China’s 18th Chinese Communist Party Congress and the Challenges of the 21st Century
The 18th Chinese Communist Party (CCP) Congress, concluded in mid-November 2013, selected a new leadership that will guide China for the next 5 to 10 years. The announcement of that leadership raises many questions about whether the reigning CCP can surmount growing challenges. From multiple sources, intense pressures are being exerted, calling on the CCP to change, but the new leadership and the CCP in general is not likely to be fully up to meeting the challenges.
The new top leadership of seven men—the Politburo Standing Committee (PBSC)--with Xi Jinping [sounds like She Gin Ping (rhymes with ring)] (59) as the top individual leader, seems rooted in a politics of interests and patronage. Leadership in China in the last several decades has been largely collective and consensual—each one of these seven leaders may have a veto over controversial measures. A retired former leader appears to have played a decisive role in determining the composition of the PBSC. Many are linked to that former leader, and most are in their mid to late 1960s. They tend to have worked in provinces along China’s coast, and are associated with policies that have pushed Chinese exports, and high rates of investment, especially in real estate and infrastructure. And, as with all top ranking CCP members, they are committed to continued dominance by the CCP and are all nationalistic. There is little that is distinctive about what they have done to date as long-time Chinese politicians, and the default assumption is that the new leadership is unlikely to undertake major policy changes, or open up the political system to much more input from society, and the collective, consensual nature of decision-making reinforces this view. After all, China now has the second largest economy in the world, continues to grow rapidly, and is recognized by most other countries as the second most influential state in the world. The closed policy process has seemed to work, or so the CCP and the leadership might believe.
But while the current policies of the regime have brought many successes, they are coming at growing costs, stimulating a politics of passion. While the CCP and PBSC are likely to protect major interests in the system in decision-making behind closed doors, popular outrage and senses of injustice are growing. These powerful emotions may drive many in China to take steps that under normal circumstances are seen as rash. Local party leaders confiscate land and houses for little or no compensation; corruption among officials affects everything; inequality among have and have-nots is reaching extraordinary levels. Because the CCP blocks popular input in the political system, ordinary people have no recourse but to engage in protests and demonstrations. They know these activities are highly risky—these actions are often violently suppressed, some protestors have been killed, and demonstration leaders are sentenced to long prison terms. Yet, truly massive numbers of protests take place every year in China (and the number appears to be rapidly growing) because popular indignation has reached extraordinary levels. So far, the CCP has managed to contain these protests, but whether, or perhaps, for how long, that can continue is a huge unknown.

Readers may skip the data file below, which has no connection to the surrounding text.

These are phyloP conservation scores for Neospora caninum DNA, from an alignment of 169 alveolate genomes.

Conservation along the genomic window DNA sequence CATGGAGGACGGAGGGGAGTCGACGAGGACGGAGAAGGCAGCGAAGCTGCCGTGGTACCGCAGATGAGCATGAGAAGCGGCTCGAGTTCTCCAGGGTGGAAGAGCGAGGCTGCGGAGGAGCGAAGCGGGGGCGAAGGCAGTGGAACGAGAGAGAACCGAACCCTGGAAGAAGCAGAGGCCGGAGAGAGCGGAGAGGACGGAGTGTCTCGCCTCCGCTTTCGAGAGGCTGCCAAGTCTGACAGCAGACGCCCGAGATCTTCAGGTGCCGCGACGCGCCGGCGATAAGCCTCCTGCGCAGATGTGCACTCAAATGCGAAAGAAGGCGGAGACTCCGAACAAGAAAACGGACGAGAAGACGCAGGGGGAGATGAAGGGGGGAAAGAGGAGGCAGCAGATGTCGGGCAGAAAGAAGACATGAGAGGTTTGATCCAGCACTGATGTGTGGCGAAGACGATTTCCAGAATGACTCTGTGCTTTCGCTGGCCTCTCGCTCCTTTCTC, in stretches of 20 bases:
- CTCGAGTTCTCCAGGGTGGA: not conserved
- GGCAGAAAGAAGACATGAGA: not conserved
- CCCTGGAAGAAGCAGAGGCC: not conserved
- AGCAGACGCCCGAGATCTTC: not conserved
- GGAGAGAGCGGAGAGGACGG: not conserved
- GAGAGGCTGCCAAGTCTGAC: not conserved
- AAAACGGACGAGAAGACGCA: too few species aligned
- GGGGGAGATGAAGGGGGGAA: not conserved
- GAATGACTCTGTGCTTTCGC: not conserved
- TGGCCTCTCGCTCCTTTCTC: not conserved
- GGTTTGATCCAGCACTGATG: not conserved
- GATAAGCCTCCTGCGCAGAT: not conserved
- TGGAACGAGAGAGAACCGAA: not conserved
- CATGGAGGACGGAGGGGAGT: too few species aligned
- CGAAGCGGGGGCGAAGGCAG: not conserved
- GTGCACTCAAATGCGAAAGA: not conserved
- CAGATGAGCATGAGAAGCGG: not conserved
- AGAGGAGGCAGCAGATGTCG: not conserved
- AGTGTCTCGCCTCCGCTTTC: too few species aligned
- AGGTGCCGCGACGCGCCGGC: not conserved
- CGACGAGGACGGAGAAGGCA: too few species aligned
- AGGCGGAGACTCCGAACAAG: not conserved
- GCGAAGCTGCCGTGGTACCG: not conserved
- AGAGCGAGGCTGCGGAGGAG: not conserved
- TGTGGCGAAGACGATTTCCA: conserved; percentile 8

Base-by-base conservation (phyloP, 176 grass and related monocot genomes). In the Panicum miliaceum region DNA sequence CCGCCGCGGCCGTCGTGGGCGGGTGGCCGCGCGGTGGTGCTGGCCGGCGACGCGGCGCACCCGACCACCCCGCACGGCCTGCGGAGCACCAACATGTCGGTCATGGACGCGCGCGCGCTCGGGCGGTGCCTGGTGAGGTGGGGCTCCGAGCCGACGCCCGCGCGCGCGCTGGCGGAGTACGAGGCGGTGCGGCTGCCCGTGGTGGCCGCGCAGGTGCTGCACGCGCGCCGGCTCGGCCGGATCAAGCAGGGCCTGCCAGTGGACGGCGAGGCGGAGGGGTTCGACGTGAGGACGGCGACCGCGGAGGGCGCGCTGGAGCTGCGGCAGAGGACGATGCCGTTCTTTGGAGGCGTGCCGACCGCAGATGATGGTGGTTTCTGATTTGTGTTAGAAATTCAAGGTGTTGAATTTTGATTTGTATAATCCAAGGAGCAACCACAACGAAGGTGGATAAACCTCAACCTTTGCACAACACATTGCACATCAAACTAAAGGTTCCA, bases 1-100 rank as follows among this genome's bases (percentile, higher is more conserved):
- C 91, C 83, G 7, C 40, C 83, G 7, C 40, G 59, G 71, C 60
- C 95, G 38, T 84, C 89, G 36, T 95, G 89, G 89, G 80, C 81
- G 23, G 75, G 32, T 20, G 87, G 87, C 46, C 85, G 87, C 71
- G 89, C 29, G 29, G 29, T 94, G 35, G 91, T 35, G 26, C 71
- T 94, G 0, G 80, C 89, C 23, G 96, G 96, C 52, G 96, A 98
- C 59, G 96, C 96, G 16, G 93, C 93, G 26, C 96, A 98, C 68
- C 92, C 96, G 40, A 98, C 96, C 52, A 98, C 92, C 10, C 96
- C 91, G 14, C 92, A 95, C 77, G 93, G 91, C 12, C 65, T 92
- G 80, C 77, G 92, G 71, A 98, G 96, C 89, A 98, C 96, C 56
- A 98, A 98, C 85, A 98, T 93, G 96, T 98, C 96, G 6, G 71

In contrast to the politics of interests and passions, there is also what might be called a politics of imperatives pressing in on the new leadership. Respected voices within and outside China are urgently calling on the leadership to address current unsustainable policies. They argue that China’s economic growth cannot be sustained any longer by relying on investment and exports—the key export markets are all experiencing slow growth, and in many areas China has already overbuilt housing and infrastructure. A shift to a more consumption oriented growth path (where Chinese consumers provide the impetus to economic growth) is essential. China’s environmental degradation is reaching extreme proportion, and profligate use of electricity generated by burning coal is creating horrendous air pollution and public health problems, and arguably China’s water quality is even worse. The CCP needs to also create mechanisms by which ordinary people can reflect their concerns to the government and not have them ignored. These and other imperatives all run up against the politics of interests and reflect, to a degree, some of the sources of the politics of passion.
These three kinds of politics will play themselves off against each other over the next five to ten years in China. If the leadership can successfully address popular outrage and various imperatives, it can ride out the coming storm. But if it cannot, dramatic developments lie ahead.
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